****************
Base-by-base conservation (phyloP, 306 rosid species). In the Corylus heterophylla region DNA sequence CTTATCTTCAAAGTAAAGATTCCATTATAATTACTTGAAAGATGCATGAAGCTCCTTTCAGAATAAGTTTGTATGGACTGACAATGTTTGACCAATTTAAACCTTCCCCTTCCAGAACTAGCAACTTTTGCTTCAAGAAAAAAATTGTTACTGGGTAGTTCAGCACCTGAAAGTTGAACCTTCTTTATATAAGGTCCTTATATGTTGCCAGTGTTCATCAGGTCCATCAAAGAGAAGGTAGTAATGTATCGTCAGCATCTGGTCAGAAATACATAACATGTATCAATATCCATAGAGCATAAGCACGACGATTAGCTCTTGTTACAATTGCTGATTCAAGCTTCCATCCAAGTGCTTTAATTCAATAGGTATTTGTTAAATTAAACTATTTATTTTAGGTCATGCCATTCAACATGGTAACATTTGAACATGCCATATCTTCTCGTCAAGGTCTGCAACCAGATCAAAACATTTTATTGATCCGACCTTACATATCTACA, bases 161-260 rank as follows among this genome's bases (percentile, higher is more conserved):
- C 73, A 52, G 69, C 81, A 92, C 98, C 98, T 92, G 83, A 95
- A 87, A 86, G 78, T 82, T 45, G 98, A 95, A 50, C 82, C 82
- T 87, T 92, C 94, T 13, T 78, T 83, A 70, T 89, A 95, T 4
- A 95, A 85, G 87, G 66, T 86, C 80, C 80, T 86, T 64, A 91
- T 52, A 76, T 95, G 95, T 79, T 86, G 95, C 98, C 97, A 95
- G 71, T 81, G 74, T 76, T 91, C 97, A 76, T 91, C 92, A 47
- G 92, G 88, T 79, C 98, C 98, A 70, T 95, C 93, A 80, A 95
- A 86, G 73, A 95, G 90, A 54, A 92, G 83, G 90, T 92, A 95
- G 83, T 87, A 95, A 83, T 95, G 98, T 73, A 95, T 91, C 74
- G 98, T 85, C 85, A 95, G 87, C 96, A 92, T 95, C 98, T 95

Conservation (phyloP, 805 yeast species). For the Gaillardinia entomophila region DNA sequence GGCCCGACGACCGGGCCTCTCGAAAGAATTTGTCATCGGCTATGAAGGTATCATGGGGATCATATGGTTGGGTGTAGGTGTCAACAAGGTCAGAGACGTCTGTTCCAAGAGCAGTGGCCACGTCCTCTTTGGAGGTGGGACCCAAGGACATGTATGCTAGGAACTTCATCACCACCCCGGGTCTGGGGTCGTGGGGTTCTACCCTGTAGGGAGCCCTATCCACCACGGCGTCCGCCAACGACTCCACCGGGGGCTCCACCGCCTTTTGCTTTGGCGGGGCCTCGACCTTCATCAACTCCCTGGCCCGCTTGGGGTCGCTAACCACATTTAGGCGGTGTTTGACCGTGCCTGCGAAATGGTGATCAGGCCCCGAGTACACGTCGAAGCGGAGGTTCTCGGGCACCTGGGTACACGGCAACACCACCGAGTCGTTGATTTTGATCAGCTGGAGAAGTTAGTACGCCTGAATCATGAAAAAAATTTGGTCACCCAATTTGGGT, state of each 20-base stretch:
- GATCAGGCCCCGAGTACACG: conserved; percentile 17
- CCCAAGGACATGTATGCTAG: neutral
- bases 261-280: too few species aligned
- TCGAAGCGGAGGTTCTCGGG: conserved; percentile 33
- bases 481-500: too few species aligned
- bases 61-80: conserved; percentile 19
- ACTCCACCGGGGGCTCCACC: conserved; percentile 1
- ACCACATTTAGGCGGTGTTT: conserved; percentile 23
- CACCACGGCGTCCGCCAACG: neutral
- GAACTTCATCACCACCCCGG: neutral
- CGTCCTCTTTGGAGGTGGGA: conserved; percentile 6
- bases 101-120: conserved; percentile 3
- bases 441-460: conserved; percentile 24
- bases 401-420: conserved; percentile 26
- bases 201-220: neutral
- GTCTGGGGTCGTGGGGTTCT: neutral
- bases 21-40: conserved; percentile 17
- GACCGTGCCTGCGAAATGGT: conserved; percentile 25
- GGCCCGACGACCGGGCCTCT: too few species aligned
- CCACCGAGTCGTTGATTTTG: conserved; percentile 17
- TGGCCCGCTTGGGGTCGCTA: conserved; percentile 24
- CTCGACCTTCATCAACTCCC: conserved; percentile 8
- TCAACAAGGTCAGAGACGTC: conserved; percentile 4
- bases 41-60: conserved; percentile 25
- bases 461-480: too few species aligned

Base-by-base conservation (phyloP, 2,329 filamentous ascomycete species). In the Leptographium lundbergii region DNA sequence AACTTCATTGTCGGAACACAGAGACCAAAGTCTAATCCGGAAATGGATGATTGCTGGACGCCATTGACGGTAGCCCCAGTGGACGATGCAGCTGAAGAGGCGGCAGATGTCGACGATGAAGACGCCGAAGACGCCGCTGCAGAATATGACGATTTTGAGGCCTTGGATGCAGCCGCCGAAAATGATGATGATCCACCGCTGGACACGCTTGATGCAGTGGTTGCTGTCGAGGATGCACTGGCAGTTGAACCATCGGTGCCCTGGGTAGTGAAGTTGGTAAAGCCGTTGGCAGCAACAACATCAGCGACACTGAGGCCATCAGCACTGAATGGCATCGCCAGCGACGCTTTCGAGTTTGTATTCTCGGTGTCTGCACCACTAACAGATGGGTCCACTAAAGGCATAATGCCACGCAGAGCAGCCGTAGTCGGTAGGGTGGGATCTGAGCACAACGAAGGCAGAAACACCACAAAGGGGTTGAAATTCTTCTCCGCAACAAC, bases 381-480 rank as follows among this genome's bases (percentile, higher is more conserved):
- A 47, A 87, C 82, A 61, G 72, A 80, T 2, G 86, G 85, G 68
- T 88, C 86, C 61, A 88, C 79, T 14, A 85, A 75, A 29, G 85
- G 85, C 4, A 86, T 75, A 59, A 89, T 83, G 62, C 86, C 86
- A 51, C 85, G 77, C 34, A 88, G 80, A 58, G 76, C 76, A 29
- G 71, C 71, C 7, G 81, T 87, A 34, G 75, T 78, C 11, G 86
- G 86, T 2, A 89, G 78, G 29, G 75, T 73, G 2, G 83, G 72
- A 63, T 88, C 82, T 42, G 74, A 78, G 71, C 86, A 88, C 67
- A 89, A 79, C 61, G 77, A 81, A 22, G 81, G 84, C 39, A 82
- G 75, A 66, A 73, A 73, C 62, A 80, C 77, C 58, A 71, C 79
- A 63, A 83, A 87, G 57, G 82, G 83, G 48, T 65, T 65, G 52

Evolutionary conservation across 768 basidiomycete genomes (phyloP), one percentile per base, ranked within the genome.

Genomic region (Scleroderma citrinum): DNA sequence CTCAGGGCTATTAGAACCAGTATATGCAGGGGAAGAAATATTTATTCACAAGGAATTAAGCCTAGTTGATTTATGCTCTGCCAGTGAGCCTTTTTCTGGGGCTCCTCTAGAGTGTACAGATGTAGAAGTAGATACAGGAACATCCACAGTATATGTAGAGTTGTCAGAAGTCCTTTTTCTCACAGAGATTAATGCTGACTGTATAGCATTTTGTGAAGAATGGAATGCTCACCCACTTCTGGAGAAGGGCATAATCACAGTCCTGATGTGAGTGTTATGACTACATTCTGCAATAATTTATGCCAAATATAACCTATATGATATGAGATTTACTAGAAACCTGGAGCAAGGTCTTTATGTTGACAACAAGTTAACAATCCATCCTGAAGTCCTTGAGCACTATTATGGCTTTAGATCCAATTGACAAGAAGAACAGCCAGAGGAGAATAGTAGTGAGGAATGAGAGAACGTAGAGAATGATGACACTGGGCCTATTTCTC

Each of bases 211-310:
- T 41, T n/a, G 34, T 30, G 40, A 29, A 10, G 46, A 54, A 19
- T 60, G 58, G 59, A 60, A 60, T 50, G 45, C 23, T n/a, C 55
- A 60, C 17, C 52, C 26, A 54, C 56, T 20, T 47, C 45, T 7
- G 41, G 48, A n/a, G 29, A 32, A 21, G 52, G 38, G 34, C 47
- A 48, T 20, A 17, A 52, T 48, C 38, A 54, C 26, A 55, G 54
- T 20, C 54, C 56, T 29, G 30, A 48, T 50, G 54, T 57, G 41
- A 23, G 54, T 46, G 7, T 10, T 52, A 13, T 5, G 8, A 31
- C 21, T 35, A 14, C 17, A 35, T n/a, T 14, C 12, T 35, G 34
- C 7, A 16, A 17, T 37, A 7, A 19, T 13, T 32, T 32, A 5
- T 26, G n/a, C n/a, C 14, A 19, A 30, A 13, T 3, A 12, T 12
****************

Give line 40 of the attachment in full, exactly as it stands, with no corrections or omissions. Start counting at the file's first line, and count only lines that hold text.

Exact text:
- T 88, C 86, C 61, A 88, C 79, T 14, A 85, A 75, A 29, G 85